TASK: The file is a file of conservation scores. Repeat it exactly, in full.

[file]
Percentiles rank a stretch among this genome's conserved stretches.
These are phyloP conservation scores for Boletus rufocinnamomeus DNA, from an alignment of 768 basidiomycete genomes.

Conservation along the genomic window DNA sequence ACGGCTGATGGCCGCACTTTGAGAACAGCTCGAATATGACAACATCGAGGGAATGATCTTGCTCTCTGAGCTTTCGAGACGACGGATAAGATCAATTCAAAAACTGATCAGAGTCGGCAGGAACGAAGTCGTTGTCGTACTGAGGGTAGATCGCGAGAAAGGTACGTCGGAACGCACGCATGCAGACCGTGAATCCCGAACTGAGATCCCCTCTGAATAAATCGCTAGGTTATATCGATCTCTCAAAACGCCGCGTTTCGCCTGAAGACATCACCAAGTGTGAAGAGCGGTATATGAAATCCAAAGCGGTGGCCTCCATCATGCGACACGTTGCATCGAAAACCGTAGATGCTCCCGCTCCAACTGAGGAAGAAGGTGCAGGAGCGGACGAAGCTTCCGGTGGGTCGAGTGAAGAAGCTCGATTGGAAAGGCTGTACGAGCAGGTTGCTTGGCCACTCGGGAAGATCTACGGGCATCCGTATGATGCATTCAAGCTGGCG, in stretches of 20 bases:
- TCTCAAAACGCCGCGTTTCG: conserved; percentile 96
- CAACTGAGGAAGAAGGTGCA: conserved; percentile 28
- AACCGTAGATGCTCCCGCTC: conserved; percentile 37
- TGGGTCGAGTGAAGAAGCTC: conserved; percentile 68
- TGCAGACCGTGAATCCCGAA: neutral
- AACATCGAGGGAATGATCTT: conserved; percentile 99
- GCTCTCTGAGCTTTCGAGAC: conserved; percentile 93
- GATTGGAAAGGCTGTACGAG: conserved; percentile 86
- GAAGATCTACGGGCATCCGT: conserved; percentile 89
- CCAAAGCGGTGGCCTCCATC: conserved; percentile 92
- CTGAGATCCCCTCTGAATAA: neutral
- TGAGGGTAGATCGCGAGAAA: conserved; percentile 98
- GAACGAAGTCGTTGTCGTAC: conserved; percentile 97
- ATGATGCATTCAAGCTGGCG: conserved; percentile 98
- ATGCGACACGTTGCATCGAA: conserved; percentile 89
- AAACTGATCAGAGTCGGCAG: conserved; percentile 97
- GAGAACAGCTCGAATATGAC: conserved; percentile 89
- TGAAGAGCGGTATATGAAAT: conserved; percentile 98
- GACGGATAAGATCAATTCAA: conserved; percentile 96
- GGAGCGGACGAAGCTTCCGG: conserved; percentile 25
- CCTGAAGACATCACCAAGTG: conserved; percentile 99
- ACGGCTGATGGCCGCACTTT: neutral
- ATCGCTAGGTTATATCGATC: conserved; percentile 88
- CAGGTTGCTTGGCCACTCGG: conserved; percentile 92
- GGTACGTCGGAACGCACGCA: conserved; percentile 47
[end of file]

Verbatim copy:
Percentiles rank a stretch among this genome's conserved stretches.
These are phyloP conservation scores for Boletus rufocinnamomeus DNA, from an alignment of 768 basidiomycete genomes.

Conservation along the genomic window DNA sequence ACGGCTGATGGCCGCACTTTGAGAACAGCTCGAATATGACAACATCGAGGGAATGATCTTGCTCTCTGAGCTTTCGAGACGACGGATAAGATCAATTCAAAAACTGATCAGAGTCGGCAGGAACGAAGTCGTTGTCGTACTGAGGGTAGATCGCGAGAAAGGTACGTCGGAACGCACGCATGCAGACCGTGAATCCCGAACTGAGATCCCCTCTGAATAAATCGCTAGGTTATATCGATCTCTCAAAACGCCGCGTTTCGCCTGAAGACATCACCAAGTGTGAAGAGCGGTATATGAAATCCAAAGCGGTGGCCTCCATCATGCGACACGTTGCATCGAAAACCGTAGATGCTCCCGCTCCAACTGAGGAAGAAGGTGCAGGAGCGGACGAAGCTTCCGGTGGGTCGAGTGAAGAAGCTCGATTGGAAAGGCTGTACGAGCAGGTTGCTTGGCCACTCGGGAAGATCTACGGGCATCCGTATGATGCATTCAAGCTGGCG, in stretches of 20 bases:
- TCTCAAAACGCCGCGTTTCG: conserved; percentile 96
- CAACTGAGGAAGAAGGTGCA: conserved; percentile 28
- AACCGTAGATGCTCCCGCTC: conserved; percentile 37
- TGGGTCGAGTGAAGAAGCTC: conserved; percentile 68
- TGCAGACCGTGAATCCCGAA: neutral
- AACATCGAGGGAATGATCTT: conserved; percentile 99
- GCTCTCTGAGCTTTCGAGAC: conserved; percentile 93
- GATTGGAAAGGCTGTACGAG: conserved; percentile 86
- GAAGATCTACGGGCATCCGT: conserved; percentile 89
- CCAAAGCGGTGGCCTCCATC: conserved; percentile 92
- CTGAGATCCCCTCTGAATAA: neutral
- TGAGGGTAGATCGCGAGAAA: conserved; percentile 98
- GAACGAAGTCGTTGTCGTAC: conserved; percentile 97
- ATGATGCATTCAAGCTGGCG: conserved; percentile 98
- ATGCGACACGTTGCATCGAA: conserved; percentile 89
- AAACTGATCAGAGTCGGCAG: conserved; percentile 97
- GAGAACAGCTCGAATATGAC: conserved; percentile 89
- TGAAGAGCGGTATATGAAAT: conserved; percentile 98
- GACGGATAAGATCAATTCAA: conserved; percentile 96
- GGAGCGGACGAAGCTTCCGG: conserved; percentile 25
- CCTGAAGACATCACCAAGTG: conserved; percentile 99
- ACGGCTGATGGCCGCACTTT: neutral
- ATCGCTAGGTTATATCGATC: conserved; percentile 88
- CAGGTTGCTTGGCCACTCGG: conserved; percentile 92
- GGTACGTCGGAACGCACGCA: conserved; percentile 47